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Film Review

By Frederic and Mary Ann Brussat


The New Age
Directed by Michael Tolkin
Warner Home Video 09/94 DVD/VHS Feature Film
R - sexuality, language

In his film The Rapture, writer and director Michael Tolkin exposed some of the dangers of Christian fundamentalism and apocalypticism. In The New Age, he looks at the soullessness of a California couple who have organized their entire lives around materialism.

The Witners live in a posh Beverly Hills home and enjoy all the perks of a wealthy lifestyle. Then one day Katherine, played by Judy Davis, realizes that her graphic arts business is crumbling. Much to her dismay, she discovers that her husband Peter, played by Peter Weller, has just quit his $300,000-a-year job as an agent. How do they handle these shocks? She goes shopping, and he spends some time with his mistress.

At a party the Witners meet Jean, a New Age spiritual teacher, who tells Peter, "Nobody taught you to be a man. I see blocked energy. I see you trying to cancel yourself out." With his assistance, the Witners come up with a scheme to keep themselves afloat. They open a trendy and expensive boutique. Meanwhile, Katherine begins an affair of her own and informs Peter she wants a divorce.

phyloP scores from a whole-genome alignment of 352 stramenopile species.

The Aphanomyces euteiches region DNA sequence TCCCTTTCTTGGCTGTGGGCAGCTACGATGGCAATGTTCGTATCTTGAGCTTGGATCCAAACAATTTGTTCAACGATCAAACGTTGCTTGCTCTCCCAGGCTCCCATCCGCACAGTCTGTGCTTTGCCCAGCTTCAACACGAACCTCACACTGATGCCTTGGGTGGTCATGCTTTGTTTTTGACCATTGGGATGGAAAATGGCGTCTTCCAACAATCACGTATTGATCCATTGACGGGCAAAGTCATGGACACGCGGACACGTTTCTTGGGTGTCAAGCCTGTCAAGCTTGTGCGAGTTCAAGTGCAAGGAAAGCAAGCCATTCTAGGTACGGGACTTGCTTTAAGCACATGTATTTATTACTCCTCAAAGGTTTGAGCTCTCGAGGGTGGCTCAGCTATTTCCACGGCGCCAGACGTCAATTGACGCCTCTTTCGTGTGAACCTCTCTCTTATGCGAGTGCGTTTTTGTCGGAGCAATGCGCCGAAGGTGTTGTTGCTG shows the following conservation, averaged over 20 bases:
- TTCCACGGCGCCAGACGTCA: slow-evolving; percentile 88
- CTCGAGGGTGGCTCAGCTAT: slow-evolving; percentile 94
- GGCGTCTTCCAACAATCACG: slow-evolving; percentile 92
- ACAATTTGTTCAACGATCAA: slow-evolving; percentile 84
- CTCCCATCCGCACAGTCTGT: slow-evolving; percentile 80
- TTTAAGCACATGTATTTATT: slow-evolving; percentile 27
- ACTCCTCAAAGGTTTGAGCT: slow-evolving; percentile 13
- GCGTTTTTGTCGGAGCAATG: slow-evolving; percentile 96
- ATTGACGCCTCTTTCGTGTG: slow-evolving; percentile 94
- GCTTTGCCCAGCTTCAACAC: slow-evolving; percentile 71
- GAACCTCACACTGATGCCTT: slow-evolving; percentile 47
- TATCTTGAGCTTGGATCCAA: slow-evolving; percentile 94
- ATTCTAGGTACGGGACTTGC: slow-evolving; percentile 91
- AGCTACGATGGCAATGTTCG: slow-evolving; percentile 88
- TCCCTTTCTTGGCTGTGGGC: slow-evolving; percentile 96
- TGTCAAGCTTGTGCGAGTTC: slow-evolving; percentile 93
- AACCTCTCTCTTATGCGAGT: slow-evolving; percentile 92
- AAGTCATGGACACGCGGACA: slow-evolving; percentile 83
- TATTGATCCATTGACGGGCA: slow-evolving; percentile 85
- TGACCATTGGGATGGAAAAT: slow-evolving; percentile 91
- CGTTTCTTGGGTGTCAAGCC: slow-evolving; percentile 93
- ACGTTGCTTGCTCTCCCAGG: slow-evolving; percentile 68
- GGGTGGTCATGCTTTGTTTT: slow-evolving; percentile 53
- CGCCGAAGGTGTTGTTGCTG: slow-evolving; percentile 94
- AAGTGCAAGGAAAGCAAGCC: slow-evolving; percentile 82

Michael Tolkin's The New Age presents a scathing critique of the emptiness at the heart of Katherine and Peter's lives. They are so addicted to materialism that they cannot see they were created for something more than consumption. They are presented with New Age options for spiritual transformation but are unable to act upon them. They end up no better off than when they started, living separate lives but still worshipping at the altar of a consumer society.

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Reviews and database copyright 1970 2012
by Frederic and Mary Ann Brussat
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